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Research and the Historical Novel

Pam Lecky on the challenges and virtues of writing historical fiction

For anyone contemplating writing a historical novel, the research required can be off-putting. Fortunately, I love it and over the years I have built up a collection of reference books. No Stone Unturned, is the first novel in my new series of Victorian mysteries and it often threw up some interesting questions. For instance, did Victorian households use rubbish bins? What kinds of trains were used in the London Underground in 1886? My collection of research books failed me.

I discovered that contacts online can be a useful source of information. Lee Jackson, a fellow historical fiction author, has written extensively on Victorian life. I contacted him on Twitter and he was able to tell me almost immediately what I needed to know about Victorian rubbish. The train question was a little trickier as I also wished to know how long a particular journey took. Thankfully, I found the London Transport Museum online, and within 24 hours I had not only answers to my questions but copies of relevant timetables.

No Stone Unturned has been bubbling away at the back of my mind for some time. The initial idea was one where the prodigal daughter returns home only to become embroiled in a crime, but I also wished to create a series in which I could develop the characters over time. This first book in the series centres round a suspicious death, some stolen sapphires and a rather large unclaimed reward.

As a backdrop to the mystery element, I also wanted to explore how a relatively young Victorian woman, with a strong personality and high intellect, would cope within the confines of a troubled marriage. Would she accept her lot or chafe at the bit? But, in Lucy’s case, with no money and estranged from her family, she could not walk away. To do so, would mean social ruin. However, when circumstances finally release her (her husband’s sudden death), she struggles to cope. Pretty much every man in her life so far has betrayed her on some level for their own ends. There is a pivotal scene in the story when Lucy realises she must shape her own destiny, and she sets out on a dangerous adventure in pursuit of the truth about her late husband and his less than legal activities.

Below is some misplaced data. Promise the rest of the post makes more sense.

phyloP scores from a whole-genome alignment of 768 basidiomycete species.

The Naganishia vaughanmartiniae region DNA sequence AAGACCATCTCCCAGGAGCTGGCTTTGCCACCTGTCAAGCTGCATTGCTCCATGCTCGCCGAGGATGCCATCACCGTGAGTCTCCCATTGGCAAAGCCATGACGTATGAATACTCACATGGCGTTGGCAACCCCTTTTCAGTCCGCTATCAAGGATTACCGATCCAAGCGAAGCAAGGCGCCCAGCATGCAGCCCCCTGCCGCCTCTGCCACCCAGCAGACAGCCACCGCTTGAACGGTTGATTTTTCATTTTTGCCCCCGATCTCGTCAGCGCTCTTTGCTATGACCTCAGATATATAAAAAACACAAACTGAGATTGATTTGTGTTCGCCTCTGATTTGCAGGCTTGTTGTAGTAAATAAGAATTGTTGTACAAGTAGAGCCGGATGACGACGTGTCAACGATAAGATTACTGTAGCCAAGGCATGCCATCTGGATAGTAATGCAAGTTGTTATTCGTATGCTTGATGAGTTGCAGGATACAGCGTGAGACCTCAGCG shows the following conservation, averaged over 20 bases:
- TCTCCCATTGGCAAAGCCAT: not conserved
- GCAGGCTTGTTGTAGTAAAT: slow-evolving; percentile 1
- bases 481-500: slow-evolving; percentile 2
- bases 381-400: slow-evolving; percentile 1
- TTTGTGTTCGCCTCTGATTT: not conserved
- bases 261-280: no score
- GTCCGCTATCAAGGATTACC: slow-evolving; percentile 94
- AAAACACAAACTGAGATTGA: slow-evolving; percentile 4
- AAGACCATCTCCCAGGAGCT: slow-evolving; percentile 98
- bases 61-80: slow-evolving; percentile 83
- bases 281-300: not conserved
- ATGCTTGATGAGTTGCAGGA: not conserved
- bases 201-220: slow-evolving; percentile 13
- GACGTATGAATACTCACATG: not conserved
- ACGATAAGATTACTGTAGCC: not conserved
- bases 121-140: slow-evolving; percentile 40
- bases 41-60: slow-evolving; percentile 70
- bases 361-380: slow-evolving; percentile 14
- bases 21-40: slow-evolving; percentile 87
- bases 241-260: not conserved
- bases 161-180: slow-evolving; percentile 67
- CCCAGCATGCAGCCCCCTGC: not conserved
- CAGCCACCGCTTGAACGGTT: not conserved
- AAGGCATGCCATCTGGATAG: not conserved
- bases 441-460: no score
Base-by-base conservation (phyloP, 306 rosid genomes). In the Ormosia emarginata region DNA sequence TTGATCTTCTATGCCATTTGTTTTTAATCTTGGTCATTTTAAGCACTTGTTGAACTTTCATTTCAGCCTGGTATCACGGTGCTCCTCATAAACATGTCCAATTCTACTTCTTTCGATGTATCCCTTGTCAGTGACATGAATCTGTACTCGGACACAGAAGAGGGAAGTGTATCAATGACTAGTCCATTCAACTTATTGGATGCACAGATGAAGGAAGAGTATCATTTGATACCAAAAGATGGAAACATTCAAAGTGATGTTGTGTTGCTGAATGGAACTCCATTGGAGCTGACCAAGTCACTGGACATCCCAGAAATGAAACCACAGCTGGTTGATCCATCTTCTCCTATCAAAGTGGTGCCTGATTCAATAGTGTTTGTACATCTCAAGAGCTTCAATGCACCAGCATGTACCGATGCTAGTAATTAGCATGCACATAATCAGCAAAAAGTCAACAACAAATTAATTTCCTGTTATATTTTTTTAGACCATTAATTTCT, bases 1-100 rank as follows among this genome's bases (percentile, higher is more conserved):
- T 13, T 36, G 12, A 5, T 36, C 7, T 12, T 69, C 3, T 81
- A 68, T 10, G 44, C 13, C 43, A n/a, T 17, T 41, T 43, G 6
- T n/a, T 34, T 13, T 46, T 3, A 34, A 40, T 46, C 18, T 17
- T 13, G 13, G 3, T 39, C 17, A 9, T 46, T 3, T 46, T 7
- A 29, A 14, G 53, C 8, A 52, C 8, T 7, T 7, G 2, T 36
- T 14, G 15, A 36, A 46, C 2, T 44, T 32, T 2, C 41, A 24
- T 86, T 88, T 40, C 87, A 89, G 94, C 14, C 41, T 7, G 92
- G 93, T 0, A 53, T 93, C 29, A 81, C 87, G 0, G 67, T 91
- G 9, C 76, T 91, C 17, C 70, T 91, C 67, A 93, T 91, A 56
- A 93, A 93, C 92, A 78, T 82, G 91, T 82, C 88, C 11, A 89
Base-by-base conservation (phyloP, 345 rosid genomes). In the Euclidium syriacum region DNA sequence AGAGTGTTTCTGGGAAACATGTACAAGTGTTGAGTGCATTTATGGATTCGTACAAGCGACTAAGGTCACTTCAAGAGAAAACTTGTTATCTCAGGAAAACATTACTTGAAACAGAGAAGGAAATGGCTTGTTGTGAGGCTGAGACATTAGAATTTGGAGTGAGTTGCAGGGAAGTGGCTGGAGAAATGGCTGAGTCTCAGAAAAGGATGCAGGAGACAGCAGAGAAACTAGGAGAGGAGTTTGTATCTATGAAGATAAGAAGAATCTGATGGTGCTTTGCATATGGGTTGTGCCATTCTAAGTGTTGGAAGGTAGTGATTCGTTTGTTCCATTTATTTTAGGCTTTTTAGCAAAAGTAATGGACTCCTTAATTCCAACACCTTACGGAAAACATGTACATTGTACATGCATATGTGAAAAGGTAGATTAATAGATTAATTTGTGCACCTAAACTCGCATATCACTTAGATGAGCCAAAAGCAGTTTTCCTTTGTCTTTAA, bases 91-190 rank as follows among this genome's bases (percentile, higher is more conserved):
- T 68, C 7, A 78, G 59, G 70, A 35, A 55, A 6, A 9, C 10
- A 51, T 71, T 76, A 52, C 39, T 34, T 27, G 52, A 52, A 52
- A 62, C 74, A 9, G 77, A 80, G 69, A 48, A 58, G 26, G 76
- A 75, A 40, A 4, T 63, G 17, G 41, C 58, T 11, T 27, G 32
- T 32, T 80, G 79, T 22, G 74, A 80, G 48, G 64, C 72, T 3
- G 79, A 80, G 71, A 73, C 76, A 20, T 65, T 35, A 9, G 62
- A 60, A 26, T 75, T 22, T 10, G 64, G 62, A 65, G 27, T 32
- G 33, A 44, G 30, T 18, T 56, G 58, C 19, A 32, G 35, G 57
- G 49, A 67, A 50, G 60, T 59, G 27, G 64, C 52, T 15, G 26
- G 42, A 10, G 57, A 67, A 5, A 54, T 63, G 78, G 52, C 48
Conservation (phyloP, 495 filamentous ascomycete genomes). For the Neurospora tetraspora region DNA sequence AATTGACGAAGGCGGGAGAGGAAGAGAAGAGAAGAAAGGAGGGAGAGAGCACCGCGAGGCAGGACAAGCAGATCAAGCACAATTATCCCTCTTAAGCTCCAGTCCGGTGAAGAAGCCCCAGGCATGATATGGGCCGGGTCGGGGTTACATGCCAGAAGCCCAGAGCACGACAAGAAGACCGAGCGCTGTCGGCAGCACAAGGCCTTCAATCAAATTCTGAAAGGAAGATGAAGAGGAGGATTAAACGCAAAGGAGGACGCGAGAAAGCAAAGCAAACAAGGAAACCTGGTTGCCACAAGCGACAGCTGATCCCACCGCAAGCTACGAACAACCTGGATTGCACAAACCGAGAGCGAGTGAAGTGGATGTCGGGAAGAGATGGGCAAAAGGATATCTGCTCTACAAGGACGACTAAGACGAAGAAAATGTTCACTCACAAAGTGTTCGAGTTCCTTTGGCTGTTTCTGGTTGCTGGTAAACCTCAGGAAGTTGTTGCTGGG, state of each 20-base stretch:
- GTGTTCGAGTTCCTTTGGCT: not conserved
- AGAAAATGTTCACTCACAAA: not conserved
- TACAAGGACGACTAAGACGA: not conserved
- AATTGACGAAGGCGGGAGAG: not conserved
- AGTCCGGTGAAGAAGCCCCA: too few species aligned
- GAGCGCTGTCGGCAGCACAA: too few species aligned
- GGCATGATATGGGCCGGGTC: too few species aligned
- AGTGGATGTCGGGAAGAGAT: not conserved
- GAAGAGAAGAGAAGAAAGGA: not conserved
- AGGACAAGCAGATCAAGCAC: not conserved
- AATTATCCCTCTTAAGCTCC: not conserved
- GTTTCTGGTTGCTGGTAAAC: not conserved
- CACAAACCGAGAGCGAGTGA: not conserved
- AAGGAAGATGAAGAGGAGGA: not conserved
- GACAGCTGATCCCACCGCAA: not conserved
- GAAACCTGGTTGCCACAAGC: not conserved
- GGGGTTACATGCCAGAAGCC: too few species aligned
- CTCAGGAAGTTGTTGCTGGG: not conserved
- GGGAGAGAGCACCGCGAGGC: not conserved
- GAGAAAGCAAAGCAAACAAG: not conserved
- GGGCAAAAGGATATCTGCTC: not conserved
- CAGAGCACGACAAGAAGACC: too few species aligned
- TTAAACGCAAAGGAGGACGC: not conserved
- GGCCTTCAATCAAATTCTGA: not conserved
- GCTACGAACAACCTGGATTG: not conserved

I am often asked why I choose to write historical fiction. In my case, it was simply inevitable. Growing up, historical dramas on television enthralled me. I became fascinated by the costumes, architecture and the way people behaved. Something just clicked. As a teen I devoured books and I mean devoured. For those familiar with the 19th century world, I think I actually became a bluestocking. I munched my way through classics, and dined on crime and mystery (Dorothy L Sayers, P.D. James and Agatha Christie―what fantastically twisty minds those women had). Then I discovered the wonderful Georgette Heyer who is probably the biggest influence on my writing style. She was a master of character and setting creation; and all done with a sprinkling of subtle humour. But what Ms Heyer achieved isn’t easy at all. On the one hand, you need to explore practically everything in your era from idioms used, to mourning protocols. Then you must try to get the balance right between creating authentic settings, characters and believable plots, while not boring your reader with the minutiae. It can be challenging but I love delving into the past to build my worlds.

Oh! And just in case you are interested, the Victorians did use domestic rubbish bins which were collected by dustmen in horse-drawn carts twice a day!

Pam Lecky is an Irish historical fiction author and is represented by the Hardman & Swainson Literary Agency in London.

Her latest book, No Stone Unturned, was published at the end of June 2019. It is the first in her new historical mystery series, The Lucy Lawrence Mysteries.